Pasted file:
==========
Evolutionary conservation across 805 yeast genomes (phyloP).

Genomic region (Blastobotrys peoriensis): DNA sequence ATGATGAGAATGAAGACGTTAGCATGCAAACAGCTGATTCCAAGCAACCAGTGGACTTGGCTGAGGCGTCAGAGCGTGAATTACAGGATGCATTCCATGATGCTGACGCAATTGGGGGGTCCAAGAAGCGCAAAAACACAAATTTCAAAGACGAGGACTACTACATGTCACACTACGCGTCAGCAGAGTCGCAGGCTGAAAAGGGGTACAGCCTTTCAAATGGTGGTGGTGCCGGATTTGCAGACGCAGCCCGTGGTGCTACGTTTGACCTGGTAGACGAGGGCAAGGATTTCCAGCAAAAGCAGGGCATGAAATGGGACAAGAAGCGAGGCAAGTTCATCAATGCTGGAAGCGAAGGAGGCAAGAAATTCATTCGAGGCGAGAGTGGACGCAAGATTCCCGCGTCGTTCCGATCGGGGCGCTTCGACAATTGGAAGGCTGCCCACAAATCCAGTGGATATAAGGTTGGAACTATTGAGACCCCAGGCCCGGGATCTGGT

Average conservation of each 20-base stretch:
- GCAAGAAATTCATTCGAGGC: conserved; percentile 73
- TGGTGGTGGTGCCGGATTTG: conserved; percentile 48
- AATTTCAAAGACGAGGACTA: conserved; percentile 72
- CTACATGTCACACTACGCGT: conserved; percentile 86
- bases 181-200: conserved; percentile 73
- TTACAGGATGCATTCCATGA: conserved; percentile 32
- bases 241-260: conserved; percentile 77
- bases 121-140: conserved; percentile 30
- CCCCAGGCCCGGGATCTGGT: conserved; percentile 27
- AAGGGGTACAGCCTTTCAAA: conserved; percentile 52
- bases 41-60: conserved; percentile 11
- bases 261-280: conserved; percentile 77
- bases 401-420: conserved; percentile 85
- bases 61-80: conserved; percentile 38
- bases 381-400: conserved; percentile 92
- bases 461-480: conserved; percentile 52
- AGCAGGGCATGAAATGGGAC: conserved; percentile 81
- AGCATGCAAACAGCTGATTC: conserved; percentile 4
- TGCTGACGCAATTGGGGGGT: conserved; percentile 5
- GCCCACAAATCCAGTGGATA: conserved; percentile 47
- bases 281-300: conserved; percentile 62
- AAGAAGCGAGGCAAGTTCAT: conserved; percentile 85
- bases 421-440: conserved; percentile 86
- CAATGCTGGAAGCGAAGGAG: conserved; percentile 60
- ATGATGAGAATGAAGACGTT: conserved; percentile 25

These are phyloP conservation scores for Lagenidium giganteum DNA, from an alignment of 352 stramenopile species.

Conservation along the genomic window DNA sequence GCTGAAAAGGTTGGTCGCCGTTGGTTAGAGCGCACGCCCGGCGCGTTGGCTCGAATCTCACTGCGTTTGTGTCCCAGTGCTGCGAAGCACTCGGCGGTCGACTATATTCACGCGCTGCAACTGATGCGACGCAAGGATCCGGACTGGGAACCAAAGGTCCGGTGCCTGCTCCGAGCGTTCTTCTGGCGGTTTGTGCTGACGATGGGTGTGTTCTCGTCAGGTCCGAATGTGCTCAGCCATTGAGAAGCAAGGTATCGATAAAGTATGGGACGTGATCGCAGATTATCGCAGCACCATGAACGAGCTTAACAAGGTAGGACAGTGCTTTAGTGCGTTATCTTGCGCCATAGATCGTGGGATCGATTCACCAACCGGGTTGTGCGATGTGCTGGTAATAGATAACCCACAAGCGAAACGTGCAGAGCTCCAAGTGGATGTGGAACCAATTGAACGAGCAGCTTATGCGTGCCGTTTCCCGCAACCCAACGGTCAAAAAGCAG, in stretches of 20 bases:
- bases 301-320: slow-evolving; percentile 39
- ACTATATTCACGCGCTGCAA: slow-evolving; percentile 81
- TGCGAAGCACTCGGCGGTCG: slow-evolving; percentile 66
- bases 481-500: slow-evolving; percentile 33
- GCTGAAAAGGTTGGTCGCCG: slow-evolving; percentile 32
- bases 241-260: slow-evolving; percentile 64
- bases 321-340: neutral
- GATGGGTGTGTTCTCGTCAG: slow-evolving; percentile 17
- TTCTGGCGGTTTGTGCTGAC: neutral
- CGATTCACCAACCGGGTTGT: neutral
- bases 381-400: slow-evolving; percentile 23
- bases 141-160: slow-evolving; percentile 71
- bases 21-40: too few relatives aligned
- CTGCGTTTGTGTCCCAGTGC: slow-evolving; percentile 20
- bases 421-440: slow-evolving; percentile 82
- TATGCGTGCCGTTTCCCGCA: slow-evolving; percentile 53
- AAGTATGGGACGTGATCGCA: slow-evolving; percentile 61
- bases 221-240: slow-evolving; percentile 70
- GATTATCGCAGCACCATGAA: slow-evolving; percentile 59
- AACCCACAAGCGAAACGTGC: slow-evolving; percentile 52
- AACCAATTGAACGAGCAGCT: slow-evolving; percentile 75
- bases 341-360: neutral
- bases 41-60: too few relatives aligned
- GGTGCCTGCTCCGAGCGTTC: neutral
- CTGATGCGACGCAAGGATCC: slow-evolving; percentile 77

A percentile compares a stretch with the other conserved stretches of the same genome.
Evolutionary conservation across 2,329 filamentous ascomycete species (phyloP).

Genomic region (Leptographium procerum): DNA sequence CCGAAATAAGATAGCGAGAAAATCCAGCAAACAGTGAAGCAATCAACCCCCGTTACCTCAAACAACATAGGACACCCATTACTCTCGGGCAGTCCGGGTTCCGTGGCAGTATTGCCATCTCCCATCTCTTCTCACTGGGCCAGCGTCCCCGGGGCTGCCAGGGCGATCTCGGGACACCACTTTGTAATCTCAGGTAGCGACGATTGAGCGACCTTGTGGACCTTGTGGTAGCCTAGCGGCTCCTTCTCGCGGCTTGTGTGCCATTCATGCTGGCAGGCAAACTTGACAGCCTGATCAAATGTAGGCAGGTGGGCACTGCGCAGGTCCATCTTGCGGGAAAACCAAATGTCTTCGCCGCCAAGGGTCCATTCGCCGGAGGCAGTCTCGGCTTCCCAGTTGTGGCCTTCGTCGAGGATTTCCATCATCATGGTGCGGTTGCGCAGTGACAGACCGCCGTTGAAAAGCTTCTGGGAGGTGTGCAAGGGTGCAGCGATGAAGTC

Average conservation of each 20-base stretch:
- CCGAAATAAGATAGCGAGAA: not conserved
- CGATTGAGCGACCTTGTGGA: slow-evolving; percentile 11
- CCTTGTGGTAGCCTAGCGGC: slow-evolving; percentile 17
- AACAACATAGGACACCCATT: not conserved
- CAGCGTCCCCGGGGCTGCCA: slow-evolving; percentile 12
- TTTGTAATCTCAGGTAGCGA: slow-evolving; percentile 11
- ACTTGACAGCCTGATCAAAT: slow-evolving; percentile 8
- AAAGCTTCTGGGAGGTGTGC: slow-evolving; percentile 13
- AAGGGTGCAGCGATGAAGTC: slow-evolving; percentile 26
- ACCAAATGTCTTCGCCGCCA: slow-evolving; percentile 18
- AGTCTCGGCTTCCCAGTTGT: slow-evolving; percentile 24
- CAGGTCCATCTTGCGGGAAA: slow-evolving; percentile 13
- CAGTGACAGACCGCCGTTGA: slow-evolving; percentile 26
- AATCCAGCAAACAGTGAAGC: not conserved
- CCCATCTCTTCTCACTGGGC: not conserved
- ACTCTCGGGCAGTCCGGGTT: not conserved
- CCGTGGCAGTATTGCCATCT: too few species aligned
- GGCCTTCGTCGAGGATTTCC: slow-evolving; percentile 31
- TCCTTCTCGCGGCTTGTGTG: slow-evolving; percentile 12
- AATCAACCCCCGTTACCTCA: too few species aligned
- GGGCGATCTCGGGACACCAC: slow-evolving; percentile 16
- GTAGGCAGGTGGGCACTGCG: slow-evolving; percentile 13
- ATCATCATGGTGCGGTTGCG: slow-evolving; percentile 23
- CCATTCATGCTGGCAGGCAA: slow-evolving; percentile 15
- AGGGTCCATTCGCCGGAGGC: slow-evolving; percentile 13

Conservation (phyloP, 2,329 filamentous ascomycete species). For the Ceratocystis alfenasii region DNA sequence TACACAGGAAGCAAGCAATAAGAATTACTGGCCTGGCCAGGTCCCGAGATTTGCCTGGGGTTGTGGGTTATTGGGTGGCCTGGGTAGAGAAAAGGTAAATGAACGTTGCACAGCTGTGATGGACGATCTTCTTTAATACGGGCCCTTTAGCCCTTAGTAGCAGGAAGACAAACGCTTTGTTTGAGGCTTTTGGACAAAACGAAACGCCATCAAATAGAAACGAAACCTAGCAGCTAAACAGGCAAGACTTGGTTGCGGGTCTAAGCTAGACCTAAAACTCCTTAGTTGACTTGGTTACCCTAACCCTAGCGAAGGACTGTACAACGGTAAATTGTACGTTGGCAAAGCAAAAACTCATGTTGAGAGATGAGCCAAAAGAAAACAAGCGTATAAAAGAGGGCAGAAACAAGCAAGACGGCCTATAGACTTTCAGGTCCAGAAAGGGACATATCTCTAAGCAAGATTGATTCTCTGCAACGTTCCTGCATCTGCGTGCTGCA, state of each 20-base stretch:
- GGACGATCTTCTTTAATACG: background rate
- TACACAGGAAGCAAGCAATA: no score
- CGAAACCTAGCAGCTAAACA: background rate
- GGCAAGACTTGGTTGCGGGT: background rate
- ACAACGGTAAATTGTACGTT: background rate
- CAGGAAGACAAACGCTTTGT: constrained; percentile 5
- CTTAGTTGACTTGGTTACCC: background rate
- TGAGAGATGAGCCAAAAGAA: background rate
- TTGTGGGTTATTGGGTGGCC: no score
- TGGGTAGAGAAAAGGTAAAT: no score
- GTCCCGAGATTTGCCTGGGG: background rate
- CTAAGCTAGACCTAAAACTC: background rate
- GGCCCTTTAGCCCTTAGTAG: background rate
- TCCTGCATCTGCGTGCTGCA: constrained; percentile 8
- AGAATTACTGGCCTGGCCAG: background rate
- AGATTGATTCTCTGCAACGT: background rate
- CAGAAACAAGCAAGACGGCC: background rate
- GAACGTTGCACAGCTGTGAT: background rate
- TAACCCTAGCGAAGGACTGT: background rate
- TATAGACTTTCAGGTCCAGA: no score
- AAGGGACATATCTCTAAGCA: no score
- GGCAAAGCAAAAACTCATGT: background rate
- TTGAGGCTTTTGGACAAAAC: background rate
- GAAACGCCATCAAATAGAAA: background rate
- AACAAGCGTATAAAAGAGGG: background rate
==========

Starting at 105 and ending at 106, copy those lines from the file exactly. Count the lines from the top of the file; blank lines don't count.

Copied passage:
- TATAGACTTTCAGGTCCAGA: no score
- AAGGGACATATCTCTAAGCA: no score